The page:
Daniel Lemire's blog

, 2 min read

When accessing hash tables, how much time is spent computing the hash functions?

Suppose that you create a large set of objects that you store in a hash table. Let us take 10 million objects. It is large enough that it probably will not fit in the cache memory of your processor. Let us keep the objects simple… say they are lists of three integers. In Java, it looks like this…

int N = 10000000;
HashSet<List<Integer>> hm = new HashSet<List<Integer>>();
for(int k = 0; k < N; k++) {
     List<Integer> s = new ArrayList<Integer>(3);
     for(int z = 0; z < 3; z++) s.add(k * z - 2);

Then you take another set made of a small number of values, say 100 objects. You count how many of these values are within the large set.

int count = 0;
for(List<Integer> st : small_hm) {
    if(s.hm.contains(st)) count++;

Because of the way a hash table works, each of your target objects is first hashed, which means that we apply some function that returns a random-like integer. Then we look up the value at an address determined by the hash value in the large hash table.

Java uses a really simple hash function:

int hashCode = 1;
for (Integer e : list)
    hashCode = 31*hashCode + e.hashCode();

Moreover, the hash value of each Integer object is the integer value itself. Thus hashing a list of integers in Java ought to be fast.

Meanwhile, accessing a table that is outside of the CPU cache is potentially expensive. But how expensive? Can we consider the computation of the hash values negligible?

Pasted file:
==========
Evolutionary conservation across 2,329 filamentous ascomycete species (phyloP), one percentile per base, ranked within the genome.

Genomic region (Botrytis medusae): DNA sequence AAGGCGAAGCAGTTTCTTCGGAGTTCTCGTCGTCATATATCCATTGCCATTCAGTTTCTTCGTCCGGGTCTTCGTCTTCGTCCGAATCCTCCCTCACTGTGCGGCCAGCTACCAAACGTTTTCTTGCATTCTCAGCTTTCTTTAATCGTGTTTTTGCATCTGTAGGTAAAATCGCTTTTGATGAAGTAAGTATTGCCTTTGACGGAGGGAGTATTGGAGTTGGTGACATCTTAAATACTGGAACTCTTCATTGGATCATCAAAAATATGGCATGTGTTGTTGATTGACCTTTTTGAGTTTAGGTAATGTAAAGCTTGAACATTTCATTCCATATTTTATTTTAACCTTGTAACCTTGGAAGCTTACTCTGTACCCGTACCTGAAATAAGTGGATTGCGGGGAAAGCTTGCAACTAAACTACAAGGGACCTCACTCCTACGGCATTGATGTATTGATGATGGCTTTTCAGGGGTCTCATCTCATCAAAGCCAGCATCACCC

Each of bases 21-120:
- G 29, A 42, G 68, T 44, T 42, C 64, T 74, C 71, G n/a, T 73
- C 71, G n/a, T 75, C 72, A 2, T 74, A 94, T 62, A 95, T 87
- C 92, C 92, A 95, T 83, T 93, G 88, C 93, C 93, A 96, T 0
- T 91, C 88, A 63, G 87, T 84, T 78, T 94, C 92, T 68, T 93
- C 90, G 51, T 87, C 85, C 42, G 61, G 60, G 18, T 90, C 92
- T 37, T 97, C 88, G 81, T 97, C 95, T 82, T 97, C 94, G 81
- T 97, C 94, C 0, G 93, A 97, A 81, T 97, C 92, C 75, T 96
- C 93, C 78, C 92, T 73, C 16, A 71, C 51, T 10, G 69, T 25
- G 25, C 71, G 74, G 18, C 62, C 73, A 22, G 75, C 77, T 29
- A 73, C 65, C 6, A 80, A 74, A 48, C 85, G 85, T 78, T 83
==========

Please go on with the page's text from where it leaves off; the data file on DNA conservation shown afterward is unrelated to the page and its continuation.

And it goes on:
I decided to run a small experiment.

Computing hash values (100) Accessing the large table (10,000,000)
0.9 us 0.7 us

Thus, for an out-of-cache hash table in this test, the majority of the time is due to the computation of the hash values! The result is even stronger when the table is reduced in size so that it fits in cache.

There are certainly cases where cache misses will pile up and make anything else look ridiculously expensive. However, you might be more computationally bound than you think.

As an aside, it means that precomputing the hash values of your objects, so that they do not need to be computed each time they are needed, can speed up your code noticeably.

My code is available.

Update: as pointed out by Evan in the comments, the HashSet class will then do extra bit-mixing work on top of what the Java hashCode method returns. It should be considered part of the hash-value computation. Unfortunately, it is not easy to estimate this cost so I have attributed it to the table-access cost. Therefore I underestimate the fraction of the time spent computing the hash value. Follow-up: See Should you cache hash values even for trivial classes? and For greater speed, try batching your out-of-cache data accesses